They will mix the best with other birds of the same size. They can be placed into an existing flock with very little problem. They are very confident and as such are very adaptive to wherever they are.
Sometimes other breeders and I have noted they can be slightly ‘pushy’ toward other chickens. This is generally the case when the other chickens are a more docile breed.
It’s not common but it does happen, so keep an eye for any bullying when you introduce them.
Yes they are red, as the name suggests, but a darker red. They do very in color however from a richer mahogany to darker rust color. They are lovely looking with lovely personality.
The earlier Rhode Island Reds sported both single and rose combs, some even having pea combs, due to their mixed ancestry and because they were being bred primarily for market purposes. The rose combed variety aren’t very common now, roughly 98% of birds will have a single upright comb.
The distinct shape characteristic of both Rhode Island Reds and Rhode Island Whites is the horizontal, oblong body.
Males: 8.5 lb. (3.9kg) | Hen: 6.5lb. (3kg)
Bantam Cock: 34 oz. (965g) | Bantam Hen: 30 oz. (850g)
What should I feed them?
Chicks need to be fed ‘chick crumb’ also called ‘starter crumb’ up until 6 weeks old. This feed contains 19% protein and contains all the right ingredient for the growth at that stage of their development.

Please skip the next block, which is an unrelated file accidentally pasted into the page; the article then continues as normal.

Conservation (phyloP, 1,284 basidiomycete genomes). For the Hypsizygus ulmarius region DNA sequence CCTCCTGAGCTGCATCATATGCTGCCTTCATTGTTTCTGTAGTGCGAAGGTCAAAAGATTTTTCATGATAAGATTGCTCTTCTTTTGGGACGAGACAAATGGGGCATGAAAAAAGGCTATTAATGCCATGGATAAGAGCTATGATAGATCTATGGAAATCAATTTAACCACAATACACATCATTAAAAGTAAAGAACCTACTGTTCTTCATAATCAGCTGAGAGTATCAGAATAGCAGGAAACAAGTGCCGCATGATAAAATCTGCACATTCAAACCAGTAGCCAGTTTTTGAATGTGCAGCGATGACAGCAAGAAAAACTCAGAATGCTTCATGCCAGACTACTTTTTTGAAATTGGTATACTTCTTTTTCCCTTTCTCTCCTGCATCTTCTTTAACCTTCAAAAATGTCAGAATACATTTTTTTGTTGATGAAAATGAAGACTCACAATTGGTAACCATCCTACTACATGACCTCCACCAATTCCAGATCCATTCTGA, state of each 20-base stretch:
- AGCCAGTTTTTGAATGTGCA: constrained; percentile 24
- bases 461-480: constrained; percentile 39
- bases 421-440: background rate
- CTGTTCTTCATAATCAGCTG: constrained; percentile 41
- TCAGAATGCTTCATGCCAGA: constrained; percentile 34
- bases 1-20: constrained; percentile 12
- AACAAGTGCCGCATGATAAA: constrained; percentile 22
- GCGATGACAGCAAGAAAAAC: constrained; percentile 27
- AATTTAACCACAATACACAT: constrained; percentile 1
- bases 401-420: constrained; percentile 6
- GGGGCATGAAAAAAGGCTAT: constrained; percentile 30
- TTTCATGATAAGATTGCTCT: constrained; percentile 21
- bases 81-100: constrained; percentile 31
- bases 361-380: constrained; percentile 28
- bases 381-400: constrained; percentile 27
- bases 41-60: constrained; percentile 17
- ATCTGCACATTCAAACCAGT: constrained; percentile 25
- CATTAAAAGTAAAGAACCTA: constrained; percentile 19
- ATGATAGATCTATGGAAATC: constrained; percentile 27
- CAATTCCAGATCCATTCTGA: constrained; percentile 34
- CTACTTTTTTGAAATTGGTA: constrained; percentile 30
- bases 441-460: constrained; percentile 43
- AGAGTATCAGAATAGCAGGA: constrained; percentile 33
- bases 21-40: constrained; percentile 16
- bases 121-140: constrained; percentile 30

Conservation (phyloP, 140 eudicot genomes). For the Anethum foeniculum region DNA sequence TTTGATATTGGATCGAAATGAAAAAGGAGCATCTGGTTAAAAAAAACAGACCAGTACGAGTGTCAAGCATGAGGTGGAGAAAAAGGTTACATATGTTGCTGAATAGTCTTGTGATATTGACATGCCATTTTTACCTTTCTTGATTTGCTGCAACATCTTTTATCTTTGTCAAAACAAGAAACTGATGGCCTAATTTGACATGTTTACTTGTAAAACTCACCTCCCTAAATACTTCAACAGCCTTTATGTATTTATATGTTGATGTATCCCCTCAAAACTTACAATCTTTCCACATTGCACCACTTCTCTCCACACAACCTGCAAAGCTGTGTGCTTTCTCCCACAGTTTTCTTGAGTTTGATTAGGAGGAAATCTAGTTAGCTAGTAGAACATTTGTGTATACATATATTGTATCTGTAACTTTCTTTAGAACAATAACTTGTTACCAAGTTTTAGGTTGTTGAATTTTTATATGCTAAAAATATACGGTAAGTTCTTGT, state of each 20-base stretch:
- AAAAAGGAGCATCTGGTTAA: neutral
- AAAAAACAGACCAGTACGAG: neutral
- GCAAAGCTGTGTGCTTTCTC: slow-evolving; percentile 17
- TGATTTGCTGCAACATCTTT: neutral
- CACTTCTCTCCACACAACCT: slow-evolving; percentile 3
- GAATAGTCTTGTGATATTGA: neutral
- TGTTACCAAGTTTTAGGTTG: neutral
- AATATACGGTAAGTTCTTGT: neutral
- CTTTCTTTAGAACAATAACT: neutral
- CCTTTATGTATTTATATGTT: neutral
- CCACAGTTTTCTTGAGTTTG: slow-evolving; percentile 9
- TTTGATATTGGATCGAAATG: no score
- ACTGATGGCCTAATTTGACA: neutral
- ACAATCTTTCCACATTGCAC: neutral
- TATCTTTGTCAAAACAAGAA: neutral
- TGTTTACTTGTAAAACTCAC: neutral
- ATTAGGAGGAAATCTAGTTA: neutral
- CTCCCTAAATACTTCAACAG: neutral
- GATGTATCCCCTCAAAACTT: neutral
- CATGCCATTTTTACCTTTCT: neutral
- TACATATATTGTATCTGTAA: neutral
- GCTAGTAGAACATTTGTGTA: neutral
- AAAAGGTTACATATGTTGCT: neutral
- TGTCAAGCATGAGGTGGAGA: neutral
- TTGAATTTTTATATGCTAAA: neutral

At 6 weeks old you switch them onto growers mash or growers pellets, this will take them all the way up to 16 weeks old.
Then at 15-16 weeks old, they need to be fed layers pellets. Layers pellets contain everything they need to begin to form and lay eggs. They will need to eat this feed until they stop laying. It is then up to you what they are fed after, you might want to continue or switch to a different feed, like corn.
How much should I feed them?
Its often joked they will survive on anything, even on sub standard chicken feed, which isn’t my recommendation but an indication of their hardiness. I think this aspect of them comes from being bred originally with Malays.
They are very self sufficient birds, but will ofcourse need feeding. This can be done once in the morning and once at night before dusk or just once a day.
They will eat about 2.82 ounces (80 grams) of chicken feed each day, per bird. This is an average. On hotter days they will eat slightly less and in the winter if its really harsh they will eat slightly more to keep warm during the day and especially the night.
What can’t they eat?